Jan Cox Talk 0242

Provincialism: Cohesiveness by Division into Institutions


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Summary by TK

#242  Jan 8, 1987 - 1:34

  [Everybody puts themselves at the center of things unknowingly. This is necessary for the human nervous system to operate as an apparently conscious individual. ]
  [It is a kind of distortion that limits further growth by The Few. Without this center-view, no opinion or individual emotion is even possible. Everybody is wired up to be provincial, jingoistic, chauvinistic. There is the continual cry in humanity for an "ecumenicalism", a world-level community; tolerance of others. It is utterly mechanical but viewed by the ordinary as a radical attempt to progress. Ecumenism is absolutely nothing for The Few; the view must be universal and at a right angle to obvious reality to be of use for The Few. To do This Thing you cannot be provincial; you must be able to look about and not be at the center of things. The Yellow Circuit -centered are farthest removed from the passions of chauvinism. When they speak out against such passion, Red Circuit and Blue Circuit people --the backbone of chauvinism --are enraged by it. They are enraged by what they can't feel/understand. Life has 'compartmentalized' human groups (or attempts to) for purposes of homogeneity, cohesiveness of function/interest/effort . But note that there is always widespread criticism in humanity against such divisions which are blamed for creating dissension and suffering among men. It is an ongoing process, the attempt constantly to create cohesive, stable, infrastructure units in tension at Life's level. And of course you do the same thing on your level; you call these units thoughts, beliefs, feelings etc. and take them personally. You call them 'I'. ]
  ["Grammar is a dangerous mistress" -"Language is a devious master". If you can name it, you're chained to it. The possible 1987 name for a 'church' of This Thing:The Search for the Life of Meaning. Ordinary meaning is devoid of life. ]
  [All sentences can be broken down into a subject that is or does something, no matter how convoluted or sophisticated it may be. Is this not interesting? Such tidy categories: Being and Doing; limited to just 2. How is it to Life's benefit that such is sufficient? ]
  [1:10 Epilog comments re: attendance and photos; continue with task of refraining from programmed script, increase the pressure. ]
  [1:31 TASK: Tripartite variation of "Bombs away": "Everyone would have 3 guiding lights, 3 principles to live by: ___, ___, ___." Fill in your own blanks. ]
  [Which of the 3circuits have been most stubborn in resisting change? Send in. ]
[Video greeting from ATL Group.


Transcript

PROVINCIALISM:  COHESIVENESS BY DIVISION INTO INSTITUTIONS

Document:  242,  January 8, 1987
Copyright(c) Jan M. Cox, 1987                  

     I'm going to create a sketchy verbal picture which has great potential.  Everyone puts himself at the center of everything.  This statement has nothing to do with the common concepts of being egotistical, nor does it support being so mystically humble that you lose your sense of identity.  I'm not referring to spiritual attacks on your individual sense of existence, though those ideas reflect something Real.  Though it is unrecognized, men place themselves at the center of everything:  this is necessary to the normal operations of the human nervous system; for Man to be conscious.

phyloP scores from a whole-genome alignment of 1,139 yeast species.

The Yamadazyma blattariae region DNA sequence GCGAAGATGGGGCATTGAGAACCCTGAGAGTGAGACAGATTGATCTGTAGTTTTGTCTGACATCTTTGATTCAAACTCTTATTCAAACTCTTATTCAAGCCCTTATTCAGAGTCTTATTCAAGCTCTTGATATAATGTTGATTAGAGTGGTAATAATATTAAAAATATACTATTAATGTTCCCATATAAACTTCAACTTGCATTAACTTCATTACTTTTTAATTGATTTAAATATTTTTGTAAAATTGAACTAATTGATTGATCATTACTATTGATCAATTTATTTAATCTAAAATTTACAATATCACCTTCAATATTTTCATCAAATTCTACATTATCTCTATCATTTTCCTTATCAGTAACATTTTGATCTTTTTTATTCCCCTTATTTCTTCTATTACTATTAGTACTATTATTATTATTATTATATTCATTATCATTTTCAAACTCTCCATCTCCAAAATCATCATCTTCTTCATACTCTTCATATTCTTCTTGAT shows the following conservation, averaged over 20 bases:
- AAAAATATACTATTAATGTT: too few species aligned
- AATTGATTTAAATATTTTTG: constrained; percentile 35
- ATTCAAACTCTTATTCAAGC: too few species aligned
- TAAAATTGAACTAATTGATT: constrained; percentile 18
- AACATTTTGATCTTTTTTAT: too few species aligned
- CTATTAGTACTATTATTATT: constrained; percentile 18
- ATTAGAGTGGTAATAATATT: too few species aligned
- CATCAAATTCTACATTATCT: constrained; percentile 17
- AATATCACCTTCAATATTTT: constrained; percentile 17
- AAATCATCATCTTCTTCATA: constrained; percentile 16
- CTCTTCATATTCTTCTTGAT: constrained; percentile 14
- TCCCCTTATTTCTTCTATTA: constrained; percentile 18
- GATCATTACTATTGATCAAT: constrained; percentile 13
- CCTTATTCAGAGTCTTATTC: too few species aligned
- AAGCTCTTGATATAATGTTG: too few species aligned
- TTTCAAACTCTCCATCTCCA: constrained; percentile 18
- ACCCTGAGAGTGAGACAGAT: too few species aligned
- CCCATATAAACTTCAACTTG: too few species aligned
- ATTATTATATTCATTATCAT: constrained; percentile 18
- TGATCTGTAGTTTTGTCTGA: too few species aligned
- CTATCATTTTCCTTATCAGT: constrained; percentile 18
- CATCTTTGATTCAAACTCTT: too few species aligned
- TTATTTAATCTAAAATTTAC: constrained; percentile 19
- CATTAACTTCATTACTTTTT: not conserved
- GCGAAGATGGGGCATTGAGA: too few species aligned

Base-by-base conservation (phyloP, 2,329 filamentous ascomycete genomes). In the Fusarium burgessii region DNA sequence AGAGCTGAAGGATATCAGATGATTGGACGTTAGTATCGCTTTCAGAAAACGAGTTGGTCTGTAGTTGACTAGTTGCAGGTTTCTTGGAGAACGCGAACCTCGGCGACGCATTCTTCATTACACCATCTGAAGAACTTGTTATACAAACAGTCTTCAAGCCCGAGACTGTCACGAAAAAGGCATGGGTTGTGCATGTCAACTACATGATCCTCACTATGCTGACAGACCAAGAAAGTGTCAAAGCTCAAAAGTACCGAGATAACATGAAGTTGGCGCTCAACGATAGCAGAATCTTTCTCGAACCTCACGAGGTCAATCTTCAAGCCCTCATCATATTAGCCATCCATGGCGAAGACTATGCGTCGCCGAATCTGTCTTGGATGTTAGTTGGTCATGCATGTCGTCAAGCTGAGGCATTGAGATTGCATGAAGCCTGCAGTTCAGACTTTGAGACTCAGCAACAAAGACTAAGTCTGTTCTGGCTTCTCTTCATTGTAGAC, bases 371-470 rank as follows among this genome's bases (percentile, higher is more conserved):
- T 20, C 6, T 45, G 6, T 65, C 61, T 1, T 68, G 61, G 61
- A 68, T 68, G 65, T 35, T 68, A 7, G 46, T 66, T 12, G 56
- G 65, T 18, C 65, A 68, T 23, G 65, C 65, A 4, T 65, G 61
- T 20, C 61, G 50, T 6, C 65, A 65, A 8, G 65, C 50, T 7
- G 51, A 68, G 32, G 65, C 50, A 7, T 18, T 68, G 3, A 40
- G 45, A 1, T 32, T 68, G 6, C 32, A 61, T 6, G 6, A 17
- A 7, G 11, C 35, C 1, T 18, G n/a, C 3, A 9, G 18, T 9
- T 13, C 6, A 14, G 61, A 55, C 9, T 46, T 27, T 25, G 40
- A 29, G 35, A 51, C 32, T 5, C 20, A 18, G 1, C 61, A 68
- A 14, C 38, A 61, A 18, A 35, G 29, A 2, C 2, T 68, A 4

It is not a fault or shortcoming for people to act in this way, but this natural "self-centeredness" prevents the Real Sight necessary when involved with This.  It has nothing to do with good and evil, propriety, civilized behavior, or with ordinary concepts of metaphysics and spiritual development:  putting oneself at the center of everything physically distorts/cuts up the Infinite Comment into usable pieces reinforces ordinary understanding and consciousness and prevents any further development (as it's supposed to).

     This is not recognized because it is as common as your heartbeat.  At Line level your whole sense of being "I", of being Fred or Mary, is based on you being at the center of everything.  This is necessary so that you can have opinions, individual sensations of emotion, or thoughts.  You need this feeling that, "I'm thinking so and so.  My opinion is so and so."

     I'll give you an example, which you should examine in depth.  Someone is interviewing a writer, or a director, and the interviewer says, "We're absolutely delighted to have this person here.  I'm his biggest fan.  His work is more important to me than any in his field.  This interview is an opportunity that I've lived for, and here he is on my show."  And he starts out, "Welcome, Director X.  My wife and I were really moved by your last film.  If you remember, I wrote the preface to a book that fully praised your work, and I thought surely that was the climax of your career, but I could not be more impressed with this new film."  Nobody notices that the interviewer's talking about himself.  You can see the same thing in print, such as in a Playboy or Family Circle interview.  Sometimes, an editor cuts out the real obvious parts, but the interviewer often talks about himself.